Germany: need the right combination upfront
Germany have reached at least the semi-finals of the last four major international tournaments without winning any. Frankly, it’s about time that changed.
It’s worth remembering Germany went into the 2010 World Cup with many key players relatively unknown outside of Germany. The likes of Mesut Ozil, Thomas Muller, Jerome Boateng, Manuel Neuer and Sami Khedira were very raw, yet were rightly thrown in at the deep end and proved extremely capable. By Euro 2012, Jogi Low could add Mario Gotze, Marco Reus and Andre Schurrle. Now, he can add Julian Draxler.
But all four of those ‘new’ players are attacking midfielders, and there’s a concern Germany haven’t found the right balance in the final third. Of course, that is a constant worry about Spain, and they’ve clearly managed pretty well, but with Germany it’s slightly different: they don’t demonstrate the ceaseless ball retention of Spain, and their gameplan naturally depends upon more directness and penetration. It’s still slightly shocking to look at Germany’s squad list and find only one natural striker – 36-year-old Miroslav Klose, now in his fourth World Cup and close to becoming the competition’s all-time top goalscorer.
However, Low’s first-choice quartet was Gotze as the false nine, Ozil in his favoured number ten position, with Reus cutting inside from the left and Muller buzzing around from the right. Reus will sadly miss out through injury, however, with Schurrle or Lukas Podolski appearing the most natural replacements.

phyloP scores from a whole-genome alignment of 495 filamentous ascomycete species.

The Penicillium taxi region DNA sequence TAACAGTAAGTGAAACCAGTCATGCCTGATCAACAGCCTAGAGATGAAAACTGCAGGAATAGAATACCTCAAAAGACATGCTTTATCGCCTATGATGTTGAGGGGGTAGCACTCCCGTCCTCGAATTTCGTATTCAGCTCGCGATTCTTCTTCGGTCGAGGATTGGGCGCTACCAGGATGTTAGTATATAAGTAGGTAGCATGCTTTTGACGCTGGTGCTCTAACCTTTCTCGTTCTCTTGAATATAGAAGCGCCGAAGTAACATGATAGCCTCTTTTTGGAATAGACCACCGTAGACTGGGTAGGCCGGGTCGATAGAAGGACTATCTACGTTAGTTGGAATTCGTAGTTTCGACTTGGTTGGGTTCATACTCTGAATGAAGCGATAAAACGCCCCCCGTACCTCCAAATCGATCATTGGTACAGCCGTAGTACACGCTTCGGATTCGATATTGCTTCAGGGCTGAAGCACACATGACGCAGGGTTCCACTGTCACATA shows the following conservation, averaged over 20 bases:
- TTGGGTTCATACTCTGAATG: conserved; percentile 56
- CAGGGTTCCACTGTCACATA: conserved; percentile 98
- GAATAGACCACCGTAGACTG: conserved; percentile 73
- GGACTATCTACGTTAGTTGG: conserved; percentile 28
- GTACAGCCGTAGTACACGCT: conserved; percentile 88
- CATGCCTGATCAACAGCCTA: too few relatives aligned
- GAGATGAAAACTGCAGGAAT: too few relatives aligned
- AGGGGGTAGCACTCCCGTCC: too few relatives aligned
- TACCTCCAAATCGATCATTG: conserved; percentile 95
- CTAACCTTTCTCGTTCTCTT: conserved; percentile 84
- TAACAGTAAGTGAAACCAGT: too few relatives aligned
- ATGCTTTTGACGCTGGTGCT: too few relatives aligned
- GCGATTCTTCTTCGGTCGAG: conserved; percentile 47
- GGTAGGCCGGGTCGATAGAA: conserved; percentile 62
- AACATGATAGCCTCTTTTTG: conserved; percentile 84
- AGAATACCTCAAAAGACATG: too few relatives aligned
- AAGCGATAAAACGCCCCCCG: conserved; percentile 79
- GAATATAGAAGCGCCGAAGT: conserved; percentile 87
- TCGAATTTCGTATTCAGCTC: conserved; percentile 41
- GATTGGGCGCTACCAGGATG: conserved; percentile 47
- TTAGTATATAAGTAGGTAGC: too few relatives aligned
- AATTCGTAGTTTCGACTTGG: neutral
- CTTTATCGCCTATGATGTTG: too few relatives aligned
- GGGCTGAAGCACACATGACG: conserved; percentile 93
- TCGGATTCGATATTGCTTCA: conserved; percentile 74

Podolski always delivers for the national team, but he generally goes down the line, whereas Schurrle cuts inside onto his right foot, and is therefore a better Reus replacement. He was outstanding in his final Leverkusen campaign from the left, and his quiet first season at Chelsea was partly as Eden Hazard was in his favoured position.
On paper there’s no problem with this system, especially because the two wide players contribute goals, but it hasn’t always gone swimmingly. Gotze has occasionally done OK in the false nine role and combined nicely with Ozil, but it hasn’t been flawless – Gotze coming towards the ball and Ozil breaking into the space is great aesthetically, but there’s no great goal threat. Muller could be pushed upfront, of course, but in a way this could bring less variety to the attacking quartet.
The obvious Plan B is Klose, and this probably makes more sense against weaker opposition in matches where Germany are guaranteed to dominate possession, create chances, and therefore need a penalty box prowler to stick the ball in the net. Klose has always been an unfussy, limited but useful striker, and the majority of his World Cup goals in open play have been against poor sides. That ability shouldn’t be underestimated, however, because otherwise this rotating band of playmakers could struggle against deep defences.
That links back to the feeling that Germany were too reliant upon the counter-attack at the previous tournament. In their brilliant demolitions of England (4-1) and Argentina (4-0) they went ahead early, and therefore could afford to sit back and break. When they came across Spain in the semi-final, their opponents rarely allowed them counter-attacking opportunities, and when Germany went behind they were unaccustomed to pressing high up the pitch to win possession and force the issue. There’s absolutely no doubt Germany have become more proactive in the last four years, pressing higher up the pitch and playing more of a possession game, although individually their attackers are still suited to the counter-attack, and Low has complained about the sloppiness of Germany’s passing recently.